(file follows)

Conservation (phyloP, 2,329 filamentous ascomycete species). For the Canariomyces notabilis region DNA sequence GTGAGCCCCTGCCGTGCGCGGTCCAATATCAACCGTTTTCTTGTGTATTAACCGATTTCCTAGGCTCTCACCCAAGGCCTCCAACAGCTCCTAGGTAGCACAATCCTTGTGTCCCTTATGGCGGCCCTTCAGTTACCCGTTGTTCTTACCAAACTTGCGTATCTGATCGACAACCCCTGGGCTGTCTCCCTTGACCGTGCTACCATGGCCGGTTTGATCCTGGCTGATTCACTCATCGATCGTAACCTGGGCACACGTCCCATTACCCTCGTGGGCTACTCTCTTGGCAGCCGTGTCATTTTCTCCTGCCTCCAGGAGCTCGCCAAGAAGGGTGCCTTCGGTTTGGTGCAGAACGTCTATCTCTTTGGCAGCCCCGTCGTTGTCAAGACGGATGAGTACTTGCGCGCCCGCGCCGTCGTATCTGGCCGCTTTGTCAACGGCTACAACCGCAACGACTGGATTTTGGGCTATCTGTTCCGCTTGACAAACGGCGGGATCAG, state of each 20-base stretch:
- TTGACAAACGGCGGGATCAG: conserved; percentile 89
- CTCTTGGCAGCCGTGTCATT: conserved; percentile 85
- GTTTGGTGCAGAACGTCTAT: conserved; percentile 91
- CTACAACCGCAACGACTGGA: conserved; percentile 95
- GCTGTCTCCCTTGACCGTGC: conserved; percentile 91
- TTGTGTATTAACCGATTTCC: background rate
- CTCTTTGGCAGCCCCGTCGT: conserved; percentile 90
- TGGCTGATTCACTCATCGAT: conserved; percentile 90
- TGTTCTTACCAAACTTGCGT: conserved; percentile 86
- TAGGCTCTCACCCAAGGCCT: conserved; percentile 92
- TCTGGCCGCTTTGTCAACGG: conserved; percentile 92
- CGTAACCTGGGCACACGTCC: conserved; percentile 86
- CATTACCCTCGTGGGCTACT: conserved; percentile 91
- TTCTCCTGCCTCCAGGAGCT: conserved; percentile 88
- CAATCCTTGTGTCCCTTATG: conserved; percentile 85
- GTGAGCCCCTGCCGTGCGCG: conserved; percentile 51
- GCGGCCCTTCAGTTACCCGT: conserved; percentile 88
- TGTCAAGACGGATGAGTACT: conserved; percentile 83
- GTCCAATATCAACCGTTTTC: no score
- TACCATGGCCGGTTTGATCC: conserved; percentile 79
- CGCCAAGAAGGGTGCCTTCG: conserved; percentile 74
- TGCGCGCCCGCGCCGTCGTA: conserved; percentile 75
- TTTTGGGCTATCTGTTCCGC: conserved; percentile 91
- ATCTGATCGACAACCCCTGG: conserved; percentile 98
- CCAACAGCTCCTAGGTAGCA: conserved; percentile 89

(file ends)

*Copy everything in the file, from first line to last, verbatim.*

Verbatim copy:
Conservation (phyloP, 2,329 filamentous ascomycete species). For the Canariomyces notabilis region DNA sequence GTGAGCCCCTGCCGTGCGCGGTCCAATATCAACCGTTTTCTTGTGTATTAACCGATTTCCTAGGCTCTCACCCAAGGCCTCCAACAGCTCCTAGGTAGCACAATCCTTGTGTCCCTTATGGCGGCCCTTCAGTTACCCGTTGTTCTTACCAAACTTGCGTATCTGATCGACAACCCCTGGGCTGTCTCCCTTGACCGTGCTACCATGGCCGGTTTGATCCTGGCTGATTCACTCATCGATCGTAACCTGGGCACACGTCCCATTACCCTCGTGGGCTACTCTCTTGGCAGCCGTGTCATTTTCTCCTGCCTCCAGGAGCTCGCCAAGAAGGGTGCCTTCGGTTTGGTGCAGAACGTCTATCTCTTTGGCAGCCCCGTCGTTGTCAAGACGGATGAGTACTTGCGCGCCCGCGCCGTCGTATCTGGCCGCTTTGTCAACGGCTACAACCGCAACGACTGGATTTTGGGCTATCTGTTCCGCTTGACAAACGGCGGGATCAG, state of each 20-base stretch:
- TTGACAAACGGCGGGATCAG: conserved; percentile 89
- CTCTTGGCAGCCGTGTCATT: conserved; percentile 85
- GTTTGGTGCAGAACGTCTAT: conserved; percentile 91
- CTACAACCGCAACGACTGGA: conserved; percentile 95
- GCTGTCTCCCTTGACCGTGC: conserved; percentile 91
- TTGTGTATTAACCGATTTCC: background rate
- CTCTTTGGCAGCCCCGTCGT: conserved; percentile 90
- TGGCTGATTCACTCATCGAT: conserved; percentile 90
- TGTTCTTACCAAACTTGCGT: conserved; percentile 86
- TAGGCTCTCACCCAAGGCCT: conserved; percentile 92
- TCTGGCCGCTTTGTCAACGG: conserved; percentile 92
- CGTAACCTGGGCACACGTCC: conserved; percentile 86
- CATTACCCTCGTGGGCTACT: conserved; percentile 91
- TTCTCCTGCCTCCAGGAGCT: conserved; percentile 88
- CAATCCTTGTGTCCCTTATG: conserved; percentile 85
- GTGAGCCCCTGCCGTGCGCG: conserved; percentile 51
- GCGGCCCTTCAGTTACCCGT: conserved; percentile 88
- TGTCAAGACGGATGAGTACT: conserved; percentile 83
- GTCCAATATCAACCGTTTTC: no score
- TACCATGGCCGGTTTGATCC: conserved; percentile 79
- CGCCAAGAAGGGTGCCTTCG: conserved; percentile 74
- TGCGCGCCCGCGCCGTCGTA: conserved; percentile 75
- TTTTGGGCTATCTGTTCCGC: conserved; percentile 91
- ATCTGATCGACAACCCCTGG: conserved; percentile 98
- CCAACAGCTCCTAGGTAGCA: conserved; percentile 89